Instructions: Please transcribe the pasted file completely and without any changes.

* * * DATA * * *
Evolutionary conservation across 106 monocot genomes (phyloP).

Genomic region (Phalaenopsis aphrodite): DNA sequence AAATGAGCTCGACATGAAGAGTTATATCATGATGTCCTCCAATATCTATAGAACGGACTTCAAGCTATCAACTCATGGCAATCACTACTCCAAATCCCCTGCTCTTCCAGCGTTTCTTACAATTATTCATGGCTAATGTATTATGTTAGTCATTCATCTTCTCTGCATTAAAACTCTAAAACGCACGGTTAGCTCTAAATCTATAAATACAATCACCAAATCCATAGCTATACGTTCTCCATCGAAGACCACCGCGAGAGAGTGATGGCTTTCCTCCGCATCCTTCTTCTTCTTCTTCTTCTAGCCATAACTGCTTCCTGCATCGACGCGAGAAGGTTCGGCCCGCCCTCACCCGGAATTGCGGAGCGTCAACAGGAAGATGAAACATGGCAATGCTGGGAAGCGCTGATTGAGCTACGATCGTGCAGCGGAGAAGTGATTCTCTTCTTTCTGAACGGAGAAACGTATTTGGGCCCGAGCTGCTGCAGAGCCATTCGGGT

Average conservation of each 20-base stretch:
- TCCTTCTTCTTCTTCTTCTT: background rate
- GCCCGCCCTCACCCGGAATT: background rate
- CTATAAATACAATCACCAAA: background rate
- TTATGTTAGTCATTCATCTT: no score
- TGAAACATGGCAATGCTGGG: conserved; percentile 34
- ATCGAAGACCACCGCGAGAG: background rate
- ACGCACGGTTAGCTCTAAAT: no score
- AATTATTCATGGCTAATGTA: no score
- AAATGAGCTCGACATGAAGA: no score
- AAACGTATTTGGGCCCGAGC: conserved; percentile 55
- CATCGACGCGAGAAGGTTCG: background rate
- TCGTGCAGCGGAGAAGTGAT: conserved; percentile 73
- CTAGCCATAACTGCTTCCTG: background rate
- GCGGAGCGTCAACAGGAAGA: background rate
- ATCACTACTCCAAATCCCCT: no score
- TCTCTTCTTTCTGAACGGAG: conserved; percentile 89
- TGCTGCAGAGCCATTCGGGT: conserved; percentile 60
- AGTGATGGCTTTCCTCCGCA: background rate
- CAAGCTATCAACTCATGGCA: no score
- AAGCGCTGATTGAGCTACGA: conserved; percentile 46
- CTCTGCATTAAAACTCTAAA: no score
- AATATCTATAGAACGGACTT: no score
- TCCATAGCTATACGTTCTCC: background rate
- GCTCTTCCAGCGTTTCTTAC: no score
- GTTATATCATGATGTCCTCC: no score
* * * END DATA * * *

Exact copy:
Evolutionary conservation across 106 monocot genomes (phyloP).

Genomic region (Phalaenopsis aphrodite): DNA sequence AAATGAGCTCGACATGAAGAGTTATATCATGATGTCCTCCAATATCTATAGAACGGACTTCAAGCTATCAACTCATGGCAATCACTACTCCAAATCCCCTGCTCTTCCAGCGTTTCTTACAATTATTCATGGCTAATGTATTATGTTAGTCATTCATCTTCTCTGCATTAAAACTCTAAAACGCACGGTTAGCTCTAAATCTATAAATACAATCACCAAATCCATAGCTATACGTTCTCCATCGAAGACCACCGCGAGAGAGTGATGGCTTTCCTCCGCATCCTTCTTCTTCTTCTTCTTCTAGCCATAACTGCTTCCTGCATCGACGCGAGAAGGTTCGGCCCGCCCTCACCCGGAATTGCGGAGCGTCAACAGGAAGATGAAACATGGCAATGCTGGGAAGCGCTGATTGAGCTACGATCGTGCAGCGGAGAAGTGATTCTCTTCTTTCTGAACGGAGAAACGTATTTGGGCCCGAGCTGCTGCAGAGCCATTCGGGT

Average conservation of each 20-base stretch:
- TCCTTCTTCTTCTTCTTCTT: background rate
- GCCCGCCCTCACCCGGAATT: background rate
- CTATAAATACAATCACCAAA: background rate
- TTATGTTAGTCATTCATCTT: no score
- TGAAACATGGCAATGCTGGG: conserved; percentile 34
- ATCGAAGACCACCGCGAGAG: background rate
- ACGCACGGTTAGCTCTAAAT: no score
- AATTATTCATGGCTAATGTA: no score
- AAATGAGCTCGACATGAAGA: no score
- AAACGTATTTGGGCCCGAGC: conserved; percentile 55
- CATCGACGCGAGAAGGTTCG: background rate
- TCGTGCAGCGGAGAAGTGAT: conserved; percentile 73
- CTAGCCATAACTGCTTCCTG: background rate
- GCGGAGCGTCAACAGGAAGA: background rate
- ATCACTACTCCAAATCCCCT: no score
- TCTCTTCTTTCTGAACGGAG: conserved; percentile 89
- TGCTGCAGAGCCATTCGGGT: conserved; percentile 60
- AGTGATGGCTTTCCTCCGCA: background rate
- CAAGCTATCAACTCATGGCA: no score
- AAGCGCTGATTGAGCTACGA: conserved; percentile 46
- CTCTGCATTAAAACTCTAAA: no score
- AATATCTATAGAACGGACTT: no score
- TCCATAGCTATACGTTCTCC: background rate
- GCTCTTCCAGCGTTTCTTAC: no score
- GTTATATCATGATGTCCTCC: no score